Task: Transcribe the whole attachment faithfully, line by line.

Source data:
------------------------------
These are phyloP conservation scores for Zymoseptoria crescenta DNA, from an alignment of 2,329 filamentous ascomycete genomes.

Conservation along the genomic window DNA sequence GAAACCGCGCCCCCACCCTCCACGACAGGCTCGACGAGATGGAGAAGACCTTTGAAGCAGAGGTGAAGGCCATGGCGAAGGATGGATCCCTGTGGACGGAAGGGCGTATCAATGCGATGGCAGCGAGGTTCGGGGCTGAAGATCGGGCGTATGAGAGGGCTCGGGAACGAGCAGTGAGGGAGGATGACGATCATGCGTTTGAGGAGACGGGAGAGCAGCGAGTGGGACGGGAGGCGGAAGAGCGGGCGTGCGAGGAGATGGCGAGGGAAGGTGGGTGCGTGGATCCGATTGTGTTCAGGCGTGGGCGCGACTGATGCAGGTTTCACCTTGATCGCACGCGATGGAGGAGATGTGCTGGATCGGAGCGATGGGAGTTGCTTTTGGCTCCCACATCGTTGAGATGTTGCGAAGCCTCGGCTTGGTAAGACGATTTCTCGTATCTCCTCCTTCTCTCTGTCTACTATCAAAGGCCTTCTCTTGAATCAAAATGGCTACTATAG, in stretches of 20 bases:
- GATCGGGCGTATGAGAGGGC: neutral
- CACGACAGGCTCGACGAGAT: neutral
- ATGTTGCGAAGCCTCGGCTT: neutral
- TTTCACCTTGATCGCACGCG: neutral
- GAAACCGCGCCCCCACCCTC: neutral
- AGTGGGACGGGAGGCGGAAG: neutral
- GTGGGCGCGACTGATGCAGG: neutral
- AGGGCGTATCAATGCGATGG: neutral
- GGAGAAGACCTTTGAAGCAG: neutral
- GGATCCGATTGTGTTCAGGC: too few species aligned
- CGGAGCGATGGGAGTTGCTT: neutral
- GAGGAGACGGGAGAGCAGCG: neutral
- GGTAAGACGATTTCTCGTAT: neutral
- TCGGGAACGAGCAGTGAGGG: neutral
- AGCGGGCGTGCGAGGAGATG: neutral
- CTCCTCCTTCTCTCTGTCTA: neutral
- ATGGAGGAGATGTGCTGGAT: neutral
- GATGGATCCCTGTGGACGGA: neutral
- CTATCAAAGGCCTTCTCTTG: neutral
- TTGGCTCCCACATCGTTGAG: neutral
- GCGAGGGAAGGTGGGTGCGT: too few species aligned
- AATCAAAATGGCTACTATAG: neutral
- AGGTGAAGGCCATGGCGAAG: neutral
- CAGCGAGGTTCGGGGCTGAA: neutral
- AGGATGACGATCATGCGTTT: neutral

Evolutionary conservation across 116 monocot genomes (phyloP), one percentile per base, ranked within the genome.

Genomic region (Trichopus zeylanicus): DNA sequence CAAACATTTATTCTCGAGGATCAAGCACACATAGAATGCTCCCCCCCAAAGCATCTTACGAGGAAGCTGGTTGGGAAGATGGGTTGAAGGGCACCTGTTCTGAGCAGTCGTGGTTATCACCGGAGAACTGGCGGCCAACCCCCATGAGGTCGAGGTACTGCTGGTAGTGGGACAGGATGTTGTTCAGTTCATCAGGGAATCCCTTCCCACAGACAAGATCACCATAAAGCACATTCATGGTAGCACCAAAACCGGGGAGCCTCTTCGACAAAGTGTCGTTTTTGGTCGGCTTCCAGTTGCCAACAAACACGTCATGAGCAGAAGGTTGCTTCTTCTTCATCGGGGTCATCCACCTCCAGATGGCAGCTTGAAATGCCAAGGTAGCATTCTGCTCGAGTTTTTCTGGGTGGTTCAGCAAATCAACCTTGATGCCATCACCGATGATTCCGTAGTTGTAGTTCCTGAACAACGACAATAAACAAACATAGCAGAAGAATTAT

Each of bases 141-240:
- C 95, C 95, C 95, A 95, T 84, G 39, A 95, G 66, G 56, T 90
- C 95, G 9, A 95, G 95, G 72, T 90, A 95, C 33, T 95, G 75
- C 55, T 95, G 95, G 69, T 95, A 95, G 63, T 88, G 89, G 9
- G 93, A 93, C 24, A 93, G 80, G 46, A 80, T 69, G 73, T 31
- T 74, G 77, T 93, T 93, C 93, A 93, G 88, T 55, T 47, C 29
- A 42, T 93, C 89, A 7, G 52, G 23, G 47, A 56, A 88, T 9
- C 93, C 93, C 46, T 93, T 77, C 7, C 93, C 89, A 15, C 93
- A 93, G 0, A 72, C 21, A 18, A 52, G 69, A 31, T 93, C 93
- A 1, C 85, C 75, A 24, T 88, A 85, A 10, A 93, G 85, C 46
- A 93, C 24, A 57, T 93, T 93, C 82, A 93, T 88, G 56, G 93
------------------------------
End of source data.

These are phyloP conservation scores for Zymoseptoria crescenta DNA, from an alignment of 2,329 filamentous ascomycete genomes.

Conservation along the genomic window DNA sequence GAAACCGCGCCCCCACCCTCCACGACAGGCTCGACGAGATGGAGAAGACCTTTGAAGCAGAGGTGAAGGCCATGGCGAAGGATGGATCCCTGTGGACGGAAGGGCGTATCAATGCGATGGCAGCGAGGTTCGGGGCTGAAGATCGGGCGTATGAGAGGGCTCGGGAACGAGCAGTGAGGGAGGATGACGATCATGCGTTTGAGGAGACGGGAGAGCAGCGAGTGGGACGGGAGGCGGAAGAGCGGGCGTGCGAGGAGATGGCGAGGGAAGGTGGGTGCGTGGATCCGATTGTGTTCAGGCGTGGGCGCGACTGATGCAGGTTTCACCTTGATCGCACGCGATGGAGGAGATGTGCTGGATCGGAGCGATGGGAGTTGCTTTTGGCTCCCACATCGTTGAGATGTTGCGAAGCCTCGGCTTGGTAAGACGATTTCTCGTATCTCCTCCTTCTCTCTGTCTACTATCAAAGGCCTTCTCTTGAATCAAAATGGCTACTATAG, in stretches of 20 bases:
- GATCGGGCGTATGAGAGGGC: neutral
- CACGACAGGCTCGACGAGAT: neutral
- ATGTTGCGAAGCCTCGGCTT: neutral
- TTTCACCTTGATCGCACGCG: neutral
- GAAACCGCGCCCCCACCCTC: neutral
- AGTGGGACGGGAGGCGGAAG: neutral
- GTGGGCGCGACTGATGCAGG: neutral
- AGGGCGTATCAATGCGATGG: neutral
- GGAGAAGACCTTTGAAGCAG: neutral
- GGATCCGATTGTGTTCAGGC: too few species aligned
- CGGAGCGATGGGAGTTGCTT: neutral
- GAGGAGACGGGAGAGCAGCG: neutral
- GGTAAGACGATTTCTCGTAT: neutral
- TCGGGAACGAGCAGTGAGGG: neutral
- AGCGGGCGTGCGAGGAGATG: neutral
- CTCCTCCTTCTCTCTGTCTA: neutral
- ATGGAGGAGATGTGCTGGAT: neutral
- GATGGATCCCTGTGGACGGA: neutral
- CTATCAAAGGCCTTCTCTTG: neutral
- TTGGCTCCCACATCGTTGAG: neutral
- GCGAGGGAAGGTGGGTGCGT: too few species aligned
- AATCAAAATGGCTACTATAG: neutral
- AGGTGAAGGCCATGGCGAAG: neutral
- CAGCGAGGTTCGGGGCTGAA: neutral
- AGGATGACGATCATGCGTTT: neutral

Evolutionary conservation across 116 monocot genomes (phyloP), one percentile per base, ranked within the genome.

Genomic region (Trichopus zeylanicus): DNA sequence CAAACATTTATTCTCGAGGATCAAGCACACATAGAATGCTCCCCCCCAAAGCATCTTACGAGGAAGCTGGTTGGGAAGATGGGTTGAAGGGCACCTGTTCTGAGCAGTCGTGGTTATCACCGGAGAACTGGCGGCCAACCCCCATGAGGTCGAGGTACTGCTGGTAGTGGGACAGGATGTTGTTCAGTTCATCAGGGAATCCCTTCCCACAGACAAGATCACCATAAAGCACATTCATGGTAGCACCAAAACCGGGGAGCCTCTTCGACAAAGTGTCGTTTTTGGTCGGCTTCCAGTTGCCAACAAACACGTCATGAGCAGAAGGTTGCTTCTTCTTCATCGGGGTCATCCACCTCCAGATGGCAGCTTGAAATGCCAAGGTAGCATTCTGCTCGAGTTTTTCTGGGTGGTTCAGCAAATCAACCTTGATGCCATCACCGATGATTCCGTAGTTGTAGTTCCTGAACAACGACAATAAACAAACATAGCAGAAGAATTAT

Each of bases 141-240:
- C 95, C 95, C 95, A 95, T 84, G 39, A 95, G 66, G 56, T 90
- C 95, G 9, A 95, G 95, G 72, T 90, A 95, C 33, T 95, G 75
- C 55, T 95, G 95, G 69, T 95, A 95, G 63, T 88, G 89, G 9
- G 93, A 93, C 24, A 93, G 80, G 46, A 80, T 69, G 73, T 31
- T 74, G 77, T 93, T 93, C 93, A 93, G 88, T 55, T 47, C 29
- A 42, T 93, C 89, A 7, G 52, G 23, G 47, A 56, A 88, T 9
- C 93, C 93, C 46, T 93, T 77, C 7, C 93, C 89, A 15, C 93
- A 93, G 0, A 72, C 21, A 18, A 52, G 69, A 31, T 93, C 93
- A 1, C 85, C 75, A 24, T 88, A 85, A 10, A 93, G 85, C 46
- A 93, C 24, A 57, T 93, T 93, C 82, A 93, T 88, G 56, G 93